2. Desert Eagle

The Desert Eagle from Magnum Research does not need any introduction. It is well known from the movies and it is the strongest autoloader in production. Chambered in .50 AE, you get a real handful to deal with. If you do think that this mighty round is too much to take, no problem. That does not mean you have to shy away from the Desert eagle. Just choose one of the other great cartridges it comes chambered for. Those include .44 Magnum, .41 Magnum, and .357 Magnum.

Meant for hunting, it was made famous by countless Hollywood movies that make us forget that in real life the Desert Eagle is everything but practical for a shooting exchange.

The original caliber was .357 Magnum, and the other chamberings followed over time. To take the kind of power they bring, this handgun is functionally similar to a rifle with a gas operated closed rotating bolt. This allowed it to shoot cartridges that were before it only safe to shoot from a revolver. When you take a closer look at the .50 AE, you very quickly see why that is. This round launches a 300-grain bullet at speeds of 1,550 feet per second generating 1,600 foot pounds of energy. That will reliably stop a bear in its tracks but also makes for a big and heavy piece of metal with a length of 10.75 inches when it comes with the 6-inch barrel and a weight of 4.4 pounds. It is worth mentioning that the weight is actually a help as it soaks up at least some of the recoil forces before they reach your hand.

Desert Eagle

Shooting the .50 AE, you will not find much to complain about, but if you choose one of the revolver cartridges, like the .44 Magnum or the .357 Magnum, you will very quickly find a fast and often jamming gun in your hand. The reason for that is simple. These rounds come with a wide range of loads generating an equal wide range of energy. For an autoloader to function well, the range of energy must be very small and stay within tight limits. This means for you, if you want to get one of these beasts, stick to the biggest caliber and keep the revolver cartridges for a revolver.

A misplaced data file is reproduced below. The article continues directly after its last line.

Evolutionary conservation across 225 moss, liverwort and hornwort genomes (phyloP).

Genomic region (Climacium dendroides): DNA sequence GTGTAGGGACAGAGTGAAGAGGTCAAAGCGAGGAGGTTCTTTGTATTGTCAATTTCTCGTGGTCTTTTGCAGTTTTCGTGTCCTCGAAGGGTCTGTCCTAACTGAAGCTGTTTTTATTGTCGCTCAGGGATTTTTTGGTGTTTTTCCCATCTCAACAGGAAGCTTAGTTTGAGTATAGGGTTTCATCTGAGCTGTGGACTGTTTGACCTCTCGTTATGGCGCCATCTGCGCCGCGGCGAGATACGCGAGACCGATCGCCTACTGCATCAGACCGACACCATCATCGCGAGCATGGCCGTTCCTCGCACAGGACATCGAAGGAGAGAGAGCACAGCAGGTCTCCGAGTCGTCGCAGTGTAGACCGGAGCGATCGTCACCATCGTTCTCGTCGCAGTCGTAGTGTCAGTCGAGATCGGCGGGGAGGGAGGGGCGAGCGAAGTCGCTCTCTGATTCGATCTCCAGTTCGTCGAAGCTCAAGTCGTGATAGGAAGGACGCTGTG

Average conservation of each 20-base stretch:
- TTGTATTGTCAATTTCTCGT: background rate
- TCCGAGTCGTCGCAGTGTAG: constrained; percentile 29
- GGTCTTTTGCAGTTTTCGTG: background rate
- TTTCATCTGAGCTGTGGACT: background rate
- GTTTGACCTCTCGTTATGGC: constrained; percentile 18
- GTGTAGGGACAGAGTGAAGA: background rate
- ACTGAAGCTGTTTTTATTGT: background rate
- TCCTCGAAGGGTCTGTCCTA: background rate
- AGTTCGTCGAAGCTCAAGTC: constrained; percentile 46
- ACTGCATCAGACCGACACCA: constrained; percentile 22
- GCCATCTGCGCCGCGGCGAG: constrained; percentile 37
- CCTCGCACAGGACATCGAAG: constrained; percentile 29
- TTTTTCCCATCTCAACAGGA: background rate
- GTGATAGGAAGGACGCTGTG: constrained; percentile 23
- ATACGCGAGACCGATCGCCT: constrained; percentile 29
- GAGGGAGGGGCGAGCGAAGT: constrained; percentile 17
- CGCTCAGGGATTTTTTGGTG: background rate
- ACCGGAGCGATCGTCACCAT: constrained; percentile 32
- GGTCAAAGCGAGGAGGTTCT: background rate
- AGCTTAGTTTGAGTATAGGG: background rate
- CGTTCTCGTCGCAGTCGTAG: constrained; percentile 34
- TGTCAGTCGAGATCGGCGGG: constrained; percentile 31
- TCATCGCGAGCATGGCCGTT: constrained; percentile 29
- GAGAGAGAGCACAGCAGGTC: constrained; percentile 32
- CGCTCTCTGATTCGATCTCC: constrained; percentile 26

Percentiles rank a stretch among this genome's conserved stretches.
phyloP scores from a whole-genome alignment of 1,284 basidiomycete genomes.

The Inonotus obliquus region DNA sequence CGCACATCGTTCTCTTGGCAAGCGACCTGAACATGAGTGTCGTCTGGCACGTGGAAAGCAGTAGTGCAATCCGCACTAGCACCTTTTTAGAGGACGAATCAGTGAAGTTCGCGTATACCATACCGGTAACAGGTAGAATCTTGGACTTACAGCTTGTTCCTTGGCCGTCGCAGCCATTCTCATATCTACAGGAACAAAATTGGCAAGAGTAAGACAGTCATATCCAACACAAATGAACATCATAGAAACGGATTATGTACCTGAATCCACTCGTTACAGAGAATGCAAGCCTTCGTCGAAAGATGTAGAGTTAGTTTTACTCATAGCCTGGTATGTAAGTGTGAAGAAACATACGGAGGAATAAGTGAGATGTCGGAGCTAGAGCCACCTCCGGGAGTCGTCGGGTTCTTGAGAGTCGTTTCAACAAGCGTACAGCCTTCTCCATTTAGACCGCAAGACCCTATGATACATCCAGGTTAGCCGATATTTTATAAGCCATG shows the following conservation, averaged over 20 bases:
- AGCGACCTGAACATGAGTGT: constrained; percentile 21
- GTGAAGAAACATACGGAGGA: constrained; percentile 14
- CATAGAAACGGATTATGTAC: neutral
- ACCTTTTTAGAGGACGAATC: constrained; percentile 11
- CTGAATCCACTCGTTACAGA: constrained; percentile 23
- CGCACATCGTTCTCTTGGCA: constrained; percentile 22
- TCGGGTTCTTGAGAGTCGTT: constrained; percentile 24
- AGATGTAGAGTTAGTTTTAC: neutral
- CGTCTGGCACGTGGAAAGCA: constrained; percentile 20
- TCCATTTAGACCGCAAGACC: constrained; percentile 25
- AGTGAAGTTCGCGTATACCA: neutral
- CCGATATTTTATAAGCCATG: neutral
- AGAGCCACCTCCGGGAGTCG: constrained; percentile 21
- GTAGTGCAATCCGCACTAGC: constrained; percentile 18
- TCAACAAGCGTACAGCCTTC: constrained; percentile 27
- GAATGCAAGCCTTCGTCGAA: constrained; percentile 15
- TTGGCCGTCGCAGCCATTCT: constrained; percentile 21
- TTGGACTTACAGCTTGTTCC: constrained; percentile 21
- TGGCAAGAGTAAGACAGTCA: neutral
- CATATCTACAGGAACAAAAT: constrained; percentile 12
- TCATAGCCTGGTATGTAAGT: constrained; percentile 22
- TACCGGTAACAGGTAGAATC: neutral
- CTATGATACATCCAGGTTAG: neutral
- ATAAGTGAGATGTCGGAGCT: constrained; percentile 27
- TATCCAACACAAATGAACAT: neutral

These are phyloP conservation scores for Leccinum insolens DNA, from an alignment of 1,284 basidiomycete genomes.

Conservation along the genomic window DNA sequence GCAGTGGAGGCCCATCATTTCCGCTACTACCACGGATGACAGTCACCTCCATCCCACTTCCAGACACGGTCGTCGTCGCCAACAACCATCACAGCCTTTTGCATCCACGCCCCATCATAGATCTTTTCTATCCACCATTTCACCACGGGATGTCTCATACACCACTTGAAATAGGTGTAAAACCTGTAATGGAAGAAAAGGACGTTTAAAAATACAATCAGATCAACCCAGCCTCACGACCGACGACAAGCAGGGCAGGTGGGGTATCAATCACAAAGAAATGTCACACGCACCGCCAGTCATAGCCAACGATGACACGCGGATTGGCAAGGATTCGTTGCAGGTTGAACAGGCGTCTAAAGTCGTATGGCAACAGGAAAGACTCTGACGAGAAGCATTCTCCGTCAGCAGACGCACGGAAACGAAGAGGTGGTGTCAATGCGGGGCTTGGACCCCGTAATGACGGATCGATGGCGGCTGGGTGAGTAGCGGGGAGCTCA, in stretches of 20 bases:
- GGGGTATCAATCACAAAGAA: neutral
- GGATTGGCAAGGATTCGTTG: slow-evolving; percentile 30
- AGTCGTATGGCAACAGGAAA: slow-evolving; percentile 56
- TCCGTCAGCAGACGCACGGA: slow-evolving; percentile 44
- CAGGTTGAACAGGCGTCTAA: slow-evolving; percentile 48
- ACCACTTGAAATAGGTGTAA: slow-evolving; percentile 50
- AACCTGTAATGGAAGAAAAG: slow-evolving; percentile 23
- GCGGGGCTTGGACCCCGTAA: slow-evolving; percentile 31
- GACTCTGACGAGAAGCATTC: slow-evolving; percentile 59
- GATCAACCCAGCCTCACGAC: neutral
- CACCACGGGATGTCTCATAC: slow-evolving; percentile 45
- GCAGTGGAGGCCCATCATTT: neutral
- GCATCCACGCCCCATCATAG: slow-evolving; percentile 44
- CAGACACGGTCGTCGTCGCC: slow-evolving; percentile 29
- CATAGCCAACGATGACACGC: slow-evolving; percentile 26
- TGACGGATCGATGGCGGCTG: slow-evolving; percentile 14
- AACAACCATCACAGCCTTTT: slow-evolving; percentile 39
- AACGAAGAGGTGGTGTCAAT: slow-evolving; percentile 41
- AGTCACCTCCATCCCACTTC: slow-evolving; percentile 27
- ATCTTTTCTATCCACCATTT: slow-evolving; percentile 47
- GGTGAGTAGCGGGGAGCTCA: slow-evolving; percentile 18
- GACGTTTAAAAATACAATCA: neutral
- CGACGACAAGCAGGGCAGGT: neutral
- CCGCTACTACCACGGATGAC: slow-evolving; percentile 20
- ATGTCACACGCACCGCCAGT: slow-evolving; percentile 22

1. Smith & Wesson Model 500

The Smith & Wesson Model 500 is a revolver with an extra large frame that comes chambered for the .500 S&W Magnum cartridge which is itself a beast. With several factory loads, this round manages to generate energy levels north of 2800 foot pounds. For comparison, the 7.62x51mm NATO cartridge sits at around 2600 foot pounds of energy.

The revolver has a capacity of 5 rounds in the cylinder and an unloaded weight of 71 ounces. It is marketed as the most powerful production revolver in the world. Meant for hunting, it uses a muzzle compensator to reduce the recoil but it still kicks enough that new shooters might pull the trigger a second time while trying to control the recoil of the first shot. It is strongly recommended not to hand this gun to new shooters. Also, if you shoot it the first time, load it with 1 round first and get used to the forces it puts on you.

Smith & Wesson Model 500

There you have it guys, some of the mightiest guns you can find. They look really cool in the movie and make you the center of attention at the range, but they are also horribly overpowered for self-defense. If you get one of them, do yourself a favor and shoot them outside at the range or when hunting. One exception can be made for bear country, but here too, consider not using them indoors as the report will just wreak havoc on your hearing. Do not try to integrate them into your home-defense system, and even more so, do not try to carry them concealed. If you own or have shot one of them, sound it off in the comments and let us all know how it worked out for you. If you are looking for a real fun gun to shoot, you might want to consider one of these monsters and have fun, but be careful and take your time to get used to the recoil.